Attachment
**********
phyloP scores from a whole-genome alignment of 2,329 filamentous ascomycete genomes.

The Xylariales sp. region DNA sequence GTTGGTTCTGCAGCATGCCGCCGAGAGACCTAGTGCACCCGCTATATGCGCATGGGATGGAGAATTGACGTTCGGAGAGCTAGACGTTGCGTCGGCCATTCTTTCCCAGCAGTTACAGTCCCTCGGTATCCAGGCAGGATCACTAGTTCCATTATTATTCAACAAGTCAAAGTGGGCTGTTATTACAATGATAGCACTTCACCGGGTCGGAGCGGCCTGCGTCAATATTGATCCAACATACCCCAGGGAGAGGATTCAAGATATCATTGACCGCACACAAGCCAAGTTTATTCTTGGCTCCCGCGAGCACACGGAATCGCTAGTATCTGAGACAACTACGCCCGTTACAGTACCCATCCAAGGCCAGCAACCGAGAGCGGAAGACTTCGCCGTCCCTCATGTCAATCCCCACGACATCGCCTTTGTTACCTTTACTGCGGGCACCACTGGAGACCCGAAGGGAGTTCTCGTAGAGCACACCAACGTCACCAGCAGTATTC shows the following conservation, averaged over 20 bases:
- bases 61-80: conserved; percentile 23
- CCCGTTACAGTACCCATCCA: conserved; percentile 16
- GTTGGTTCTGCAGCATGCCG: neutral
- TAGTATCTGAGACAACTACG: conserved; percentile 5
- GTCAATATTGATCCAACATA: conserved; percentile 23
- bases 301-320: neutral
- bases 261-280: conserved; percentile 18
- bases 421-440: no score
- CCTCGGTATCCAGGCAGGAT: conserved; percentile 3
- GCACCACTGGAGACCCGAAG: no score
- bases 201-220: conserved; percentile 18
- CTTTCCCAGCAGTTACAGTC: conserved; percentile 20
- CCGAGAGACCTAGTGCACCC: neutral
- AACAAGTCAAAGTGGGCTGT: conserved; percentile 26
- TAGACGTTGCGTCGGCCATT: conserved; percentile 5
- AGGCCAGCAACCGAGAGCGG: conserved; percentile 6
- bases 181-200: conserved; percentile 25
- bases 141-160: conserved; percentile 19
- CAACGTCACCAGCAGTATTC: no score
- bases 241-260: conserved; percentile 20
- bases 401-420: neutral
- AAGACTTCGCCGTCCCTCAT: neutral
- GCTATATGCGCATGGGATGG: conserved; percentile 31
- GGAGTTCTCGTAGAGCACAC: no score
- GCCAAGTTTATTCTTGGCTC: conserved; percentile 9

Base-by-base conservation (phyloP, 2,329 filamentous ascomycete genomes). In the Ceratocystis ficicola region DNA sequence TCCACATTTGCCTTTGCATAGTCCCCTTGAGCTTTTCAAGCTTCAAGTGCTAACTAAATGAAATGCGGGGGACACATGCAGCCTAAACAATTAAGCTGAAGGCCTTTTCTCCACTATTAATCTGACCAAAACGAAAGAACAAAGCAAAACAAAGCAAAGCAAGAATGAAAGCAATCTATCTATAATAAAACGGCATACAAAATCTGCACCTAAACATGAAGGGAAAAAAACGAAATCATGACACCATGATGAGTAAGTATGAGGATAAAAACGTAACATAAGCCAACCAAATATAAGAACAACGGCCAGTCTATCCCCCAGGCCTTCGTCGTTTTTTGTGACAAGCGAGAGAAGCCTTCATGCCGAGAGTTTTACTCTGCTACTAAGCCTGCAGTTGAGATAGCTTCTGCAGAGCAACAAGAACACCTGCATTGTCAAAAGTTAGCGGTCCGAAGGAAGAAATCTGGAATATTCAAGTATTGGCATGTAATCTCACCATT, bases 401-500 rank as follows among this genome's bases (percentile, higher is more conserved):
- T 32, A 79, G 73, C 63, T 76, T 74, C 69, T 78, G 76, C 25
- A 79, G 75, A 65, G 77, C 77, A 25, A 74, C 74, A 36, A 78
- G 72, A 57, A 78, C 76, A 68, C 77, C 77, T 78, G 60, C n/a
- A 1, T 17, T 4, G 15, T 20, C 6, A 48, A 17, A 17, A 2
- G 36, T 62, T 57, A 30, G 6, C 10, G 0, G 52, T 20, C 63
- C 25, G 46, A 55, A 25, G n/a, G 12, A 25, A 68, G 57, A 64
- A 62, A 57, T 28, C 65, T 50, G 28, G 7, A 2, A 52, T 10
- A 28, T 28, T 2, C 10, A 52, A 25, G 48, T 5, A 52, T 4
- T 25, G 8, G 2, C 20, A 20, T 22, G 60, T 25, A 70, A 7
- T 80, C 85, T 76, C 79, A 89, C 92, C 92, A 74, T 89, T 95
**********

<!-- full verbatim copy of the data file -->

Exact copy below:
phyloP scores from a whole-genome alignment of 2,329 filamentous ascomycete genomes.

The Xylariales sp. region DNA sequence GTTGGTTCTGCAGCATGCCGCCGAGAGACCTAGTGCACCCGCTATATGCGCATGGGATGGAGAATTGACGTTCGGAGAGCTAGACGTTGCGTCGGCCATTCTTTCCCAGCAGTTACAGTCCCTCGGTATCCAGGCAGGATCACTAGTTCCATTATTATTCAACAAGTCAAAGTGGGCTGTTATTACAATGATAGCACTTCACCGGGTCGGAGCGGCCTGCGTCAATATTGATCCAACATACCCCAGGGAGAGGATTCAAGATATCATTGACCGCACACAAGCCAAGTTTATTCTTGGCTCCCGCGAGCACACGGAATCGCTAGTATCTGAGACAACTACGCCCGTTACAGTACCCATCCAAGGCCAGCAACCGAGAGCGGAAGACTTCGCCGTCCCTCATGTCAATCCCCACGACATCGCCTTTGTTACCTTTACTGCGGGCACCACTGGAGACCCGAAGGGAGTTCTCGTAGAGCACACCAACGTCACCAGCAGTATTC shows the following conservation, averaged over 20 bases:
- bases 61-80: conserved; percentile 23
- CCCGTTACAGTACCCATCCA: conserved; percentile 16
- GTTGGTTCTGCAGCATGCCG: neutral
- TAGTATCTGAGACAACTACG: conserved; percentile 5
- GTCAATATTGATCCAACATA: conserved; percentile 23
- bases 301-320: neutral
- bases 261-280: conserved; percentile 18
- bases 421-440: no score
- CCTCGGTATCCAGGCAGGAT: conserved; percentile 3
- GCACCACTGGAGACCCGAAG: no score
- bases 201-220: conserved; percentile 18
- CTTTCCCAGCAGTTACAGTC: conserved; percentile 20
- CCGAGAGACCTAGTGCACCC: neutral
- AACAAGTCAAAGTGGGCTGT: conserved; percentile 26
- TAGACGTTGCGTCGGCCATT: conserved; percentile 5
- AGGCCAGCAACCGAGAGCGG: conserved; percentile 6
- bases 181-200: conserved; percentile 25
- bases 141-160: conserved; percentile 19
- CAACGTCACCAGCAGTATTC: no score
- bases 241-260: conserved; percentile 20
- bases 401-420: neutral
- AAGACTTCGCCGTCCCTCAT: neutral
- GCTATATGCGCATGGGATGG: conserved; percentile 31
- GGAGTTCTCGTAGAGCACAC: no score
- GCCAAGTTTATTCTTGGCTC: conserved; percentile 9

Base-by-base conservation (phyloP, 2,329 filamentous ascomycete genomes). In the Ceratocystis ficicola region DNA sequence TCCACATTTGCCTTTGCATAGTCCCCTTGAGCTTTTCAAGCTTCAAGTGCTAACTAAATGAAATGCGGGGGACACATGCAGCCTAAACAATTAAGCTGAAGGCCTTTTCTCCACTATTAATCTGACCAAAACGAAAGAACAAAGCAAAACAAAGCAAAGCAAGAATGAAAGCAATCTATCTATAATAAAACGGCATACAAAATCTGCACCTAAACATGAAGGGAAAAAAACGAAATCATGACACCATGATGAGTAAGTATGAGGATAAAAACGTAACATAAGCCAACCAAATATAAGAACAACGGCCAGTCTATCCCCCAGGCCTTCGTCGTTTTTTGTGACAAGCGAGAGAAGCCTTCATGCCGAGAGTTTTACTCTGCTACTAAGCCTGCAGTTGAGATAGCTTCTGCAGAGCAACAAGAACACCTGCATTGTCAAAAGTTAGCGGTCCGAAGGAAGAAATCTGGAATATTCAAGTATTGGCATGTAATCTCACCATT, bases 401-500 rank as follows among this genome's bases (percentile, higher is more conserved):
- T 32, A 79, G 73, C 63, T 76, T 74, C 69, T 78, G 76, C 25
- A 79, G 75, A 65, G 77, C 77, A 25, A 74, C 74, A 36, A 78
- G 72, A 57, A 78, C 76, A 68, C 77, C 77, T 78, G 60, C n/a
- A 1, T 17, T 4, G 15, T 20, C 6, A 48, A 17, A 17, A 2
- G 36, T 62, T 57, A 30, G 6, C 10, G 0, G 52, T 20, C 63
- C 25, G 46, A 55, A 25, G n/a, G 12, A 25, A 68, G 57, A 64
- A 62, A 57, T 28, C 65, T 50, G 28, G 7, A 2, A 52, T 10
- A 28, T 28, T 2, C 10, A 52, A 25, G 48, T 5, A 52, T 4
- T 25, G 8, G 2, C 20, A 20, T 22, G 60, T 25, A 70, A 7
- T 80, C 85, T 76, C 79, A 89, C 92, C 92, A 74, T 89, T 95